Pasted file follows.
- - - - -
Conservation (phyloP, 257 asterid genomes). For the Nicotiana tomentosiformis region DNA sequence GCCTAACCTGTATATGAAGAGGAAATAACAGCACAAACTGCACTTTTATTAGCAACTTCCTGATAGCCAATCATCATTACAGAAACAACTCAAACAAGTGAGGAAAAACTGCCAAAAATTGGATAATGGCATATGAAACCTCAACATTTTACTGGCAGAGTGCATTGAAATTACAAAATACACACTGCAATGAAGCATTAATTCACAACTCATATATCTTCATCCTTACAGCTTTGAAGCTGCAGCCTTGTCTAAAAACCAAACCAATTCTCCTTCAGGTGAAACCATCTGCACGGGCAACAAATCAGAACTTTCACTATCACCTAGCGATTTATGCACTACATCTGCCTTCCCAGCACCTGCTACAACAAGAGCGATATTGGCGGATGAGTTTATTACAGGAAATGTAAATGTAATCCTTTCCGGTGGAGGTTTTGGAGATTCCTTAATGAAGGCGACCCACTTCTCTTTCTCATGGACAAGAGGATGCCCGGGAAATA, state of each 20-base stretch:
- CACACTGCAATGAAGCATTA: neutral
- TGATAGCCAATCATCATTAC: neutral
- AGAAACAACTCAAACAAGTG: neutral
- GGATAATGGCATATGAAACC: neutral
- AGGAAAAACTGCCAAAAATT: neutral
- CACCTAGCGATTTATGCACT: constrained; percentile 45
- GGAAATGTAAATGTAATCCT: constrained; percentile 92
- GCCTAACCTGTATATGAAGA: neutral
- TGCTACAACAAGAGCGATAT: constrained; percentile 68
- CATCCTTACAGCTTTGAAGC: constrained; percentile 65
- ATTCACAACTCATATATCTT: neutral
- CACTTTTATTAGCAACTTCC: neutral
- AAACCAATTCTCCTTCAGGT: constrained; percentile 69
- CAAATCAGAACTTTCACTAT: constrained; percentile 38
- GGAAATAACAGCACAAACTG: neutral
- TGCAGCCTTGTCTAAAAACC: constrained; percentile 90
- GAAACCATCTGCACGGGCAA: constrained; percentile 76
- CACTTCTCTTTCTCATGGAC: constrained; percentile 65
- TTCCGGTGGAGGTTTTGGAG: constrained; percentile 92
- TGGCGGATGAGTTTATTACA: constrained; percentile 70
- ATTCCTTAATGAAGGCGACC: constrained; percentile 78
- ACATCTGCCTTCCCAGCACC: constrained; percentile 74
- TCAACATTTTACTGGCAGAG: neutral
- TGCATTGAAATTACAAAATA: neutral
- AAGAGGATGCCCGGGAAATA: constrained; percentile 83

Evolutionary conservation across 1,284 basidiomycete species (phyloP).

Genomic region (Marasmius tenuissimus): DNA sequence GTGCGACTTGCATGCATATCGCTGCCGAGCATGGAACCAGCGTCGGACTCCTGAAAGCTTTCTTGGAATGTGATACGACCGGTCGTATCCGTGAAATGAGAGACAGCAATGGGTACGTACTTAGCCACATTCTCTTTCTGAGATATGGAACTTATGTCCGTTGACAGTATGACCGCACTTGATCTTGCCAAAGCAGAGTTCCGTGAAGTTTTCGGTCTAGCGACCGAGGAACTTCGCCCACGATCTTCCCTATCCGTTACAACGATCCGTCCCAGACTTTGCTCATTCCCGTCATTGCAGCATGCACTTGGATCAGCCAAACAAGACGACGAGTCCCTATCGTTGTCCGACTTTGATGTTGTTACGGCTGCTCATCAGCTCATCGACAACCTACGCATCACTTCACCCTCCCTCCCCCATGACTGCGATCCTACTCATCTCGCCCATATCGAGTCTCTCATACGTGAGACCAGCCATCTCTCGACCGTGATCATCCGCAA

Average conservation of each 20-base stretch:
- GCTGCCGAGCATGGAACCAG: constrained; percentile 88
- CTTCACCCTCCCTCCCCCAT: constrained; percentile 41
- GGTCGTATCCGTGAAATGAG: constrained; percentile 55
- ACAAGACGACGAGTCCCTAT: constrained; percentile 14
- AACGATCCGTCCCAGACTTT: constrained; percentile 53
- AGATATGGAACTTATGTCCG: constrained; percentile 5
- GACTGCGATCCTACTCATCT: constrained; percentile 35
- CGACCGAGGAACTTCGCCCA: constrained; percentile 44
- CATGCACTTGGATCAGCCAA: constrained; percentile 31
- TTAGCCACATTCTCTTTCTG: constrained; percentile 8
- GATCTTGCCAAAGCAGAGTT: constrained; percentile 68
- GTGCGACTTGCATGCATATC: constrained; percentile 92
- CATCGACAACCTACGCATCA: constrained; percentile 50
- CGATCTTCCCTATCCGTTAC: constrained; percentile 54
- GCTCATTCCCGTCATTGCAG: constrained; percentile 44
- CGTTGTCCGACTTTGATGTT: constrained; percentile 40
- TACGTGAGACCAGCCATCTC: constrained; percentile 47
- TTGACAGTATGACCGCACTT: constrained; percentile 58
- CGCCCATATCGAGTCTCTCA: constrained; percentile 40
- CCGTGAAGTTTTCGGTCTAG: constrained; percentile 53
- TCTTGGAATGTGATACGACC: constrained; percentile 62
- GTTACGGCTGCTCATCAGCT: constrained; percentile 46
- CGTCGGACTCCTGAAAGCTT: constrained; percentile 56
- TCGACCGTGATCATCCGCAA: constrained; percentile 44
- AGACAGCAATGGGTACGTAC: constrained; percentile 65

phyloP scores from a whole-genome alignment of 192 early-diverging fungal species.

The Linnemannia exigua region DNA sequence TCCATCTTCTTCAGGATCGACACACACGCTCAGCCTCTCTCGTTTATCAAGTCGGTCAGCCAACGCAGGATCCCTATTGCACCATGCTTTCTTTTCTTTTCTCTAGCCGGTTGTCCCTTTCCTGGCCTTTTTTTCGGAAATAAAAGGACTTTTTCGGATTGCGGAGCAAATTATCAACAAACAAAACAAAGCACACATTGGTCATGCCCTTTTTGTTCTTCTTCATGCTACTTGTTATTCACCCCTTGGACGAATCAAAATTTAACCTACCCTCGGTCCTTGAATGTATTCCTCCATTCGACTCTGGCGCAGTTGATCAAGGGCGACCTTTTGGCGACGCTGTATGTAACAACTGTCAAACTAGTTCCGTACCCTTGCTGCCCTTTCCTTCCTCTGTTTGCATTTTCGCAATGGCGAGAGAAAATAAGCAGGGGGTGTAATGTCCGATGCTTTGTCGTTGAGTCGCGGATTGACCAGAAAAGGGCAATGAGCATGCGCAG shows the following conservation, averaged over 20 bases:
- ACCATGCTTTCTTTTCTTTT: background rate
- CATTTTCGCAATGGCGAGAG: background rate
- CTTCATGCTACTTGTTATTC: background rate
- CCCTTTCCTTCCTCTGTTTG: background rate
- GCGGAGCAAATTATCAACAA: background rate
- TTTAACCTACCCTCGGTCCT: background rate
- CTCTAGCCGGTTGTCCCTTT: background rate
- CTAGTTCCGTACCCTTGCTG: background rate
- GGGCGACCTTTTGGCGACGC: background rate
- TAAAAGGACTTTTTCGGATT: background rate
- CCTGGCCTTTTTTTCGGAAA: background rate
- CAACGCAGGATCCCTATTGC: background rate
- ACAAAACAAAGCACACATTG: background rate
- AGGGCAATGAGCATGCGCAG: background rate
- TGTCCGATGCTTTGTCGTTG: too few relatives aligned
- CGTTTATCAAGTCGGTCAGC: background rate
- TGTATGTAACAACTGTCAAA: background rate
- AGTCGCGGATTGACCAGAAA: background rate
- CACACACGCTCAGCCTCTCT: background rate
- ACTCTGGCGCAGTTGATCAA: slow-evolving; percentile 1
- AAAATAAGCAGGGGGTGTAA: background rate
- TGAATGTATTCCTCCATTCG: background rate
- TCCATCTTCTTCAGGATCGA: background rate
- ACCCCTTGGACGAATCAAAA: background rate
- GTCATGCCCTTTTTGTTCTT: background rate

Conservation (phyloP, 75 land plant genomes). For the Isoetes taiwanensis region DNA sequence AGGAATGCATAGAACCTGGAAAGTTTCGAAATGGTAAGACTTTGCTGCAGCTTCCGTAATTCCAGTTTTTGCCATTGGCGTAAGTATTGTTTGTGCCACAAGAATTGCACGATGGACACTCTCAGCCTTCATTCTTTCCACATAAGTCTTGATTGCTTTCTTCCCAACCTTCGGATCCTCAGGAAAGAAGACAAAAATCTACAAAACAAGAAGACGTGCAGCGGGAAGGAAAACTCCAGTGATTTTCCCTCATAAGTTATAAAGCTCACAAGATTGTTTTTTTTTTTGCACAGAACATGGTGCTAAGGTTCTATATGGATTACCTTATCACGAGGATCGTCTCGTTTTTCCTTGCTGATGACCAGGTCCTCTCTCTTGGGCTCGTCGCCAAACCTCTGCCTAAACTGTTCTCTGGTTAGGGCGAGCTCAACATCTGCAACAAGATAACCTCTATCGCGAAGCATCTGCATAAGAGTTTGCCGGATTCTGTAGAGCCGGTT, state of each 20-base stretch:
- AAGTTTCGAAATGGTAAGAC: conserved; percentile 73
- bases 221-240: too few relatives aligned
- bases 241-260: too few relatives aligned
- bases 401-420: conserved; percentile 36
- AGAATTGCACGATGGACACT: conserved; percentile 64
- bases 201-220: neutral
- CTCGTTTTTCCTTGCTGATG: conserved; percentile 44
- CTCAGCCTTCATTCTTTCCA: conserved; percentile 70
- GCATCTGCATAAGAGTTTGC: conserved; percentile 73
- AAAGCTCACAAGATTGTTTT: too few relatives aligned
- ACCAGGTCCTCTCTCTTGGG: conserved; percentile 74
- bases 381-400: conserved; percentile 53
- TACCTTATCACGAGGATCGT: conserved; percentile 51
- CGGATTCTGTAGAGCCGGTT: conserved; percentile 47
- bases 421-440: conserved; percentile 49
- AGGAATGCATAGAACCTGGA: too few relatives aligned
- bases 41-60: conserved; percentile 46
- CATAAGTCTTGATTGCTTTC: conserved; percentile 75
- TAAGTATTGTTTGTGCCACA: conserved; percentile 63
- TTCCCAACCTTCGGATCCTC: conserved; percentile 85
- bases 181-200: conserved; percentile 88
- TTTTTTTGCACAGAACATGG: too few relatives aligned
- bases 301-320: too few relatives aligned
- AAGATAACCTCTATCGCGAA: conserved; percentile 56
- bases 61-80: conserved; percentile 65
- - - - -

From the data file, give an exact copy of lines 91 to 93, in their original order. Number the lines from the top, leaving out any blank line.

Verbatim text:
- GCATCTGCATAAGAGTTTGC: conserved; percentile 73
- AAAGCTCACAAGATTGTTTT: too few relatives aligned
- ACCAGGTCCTCTCTCTTGGG: conserved; percentile 74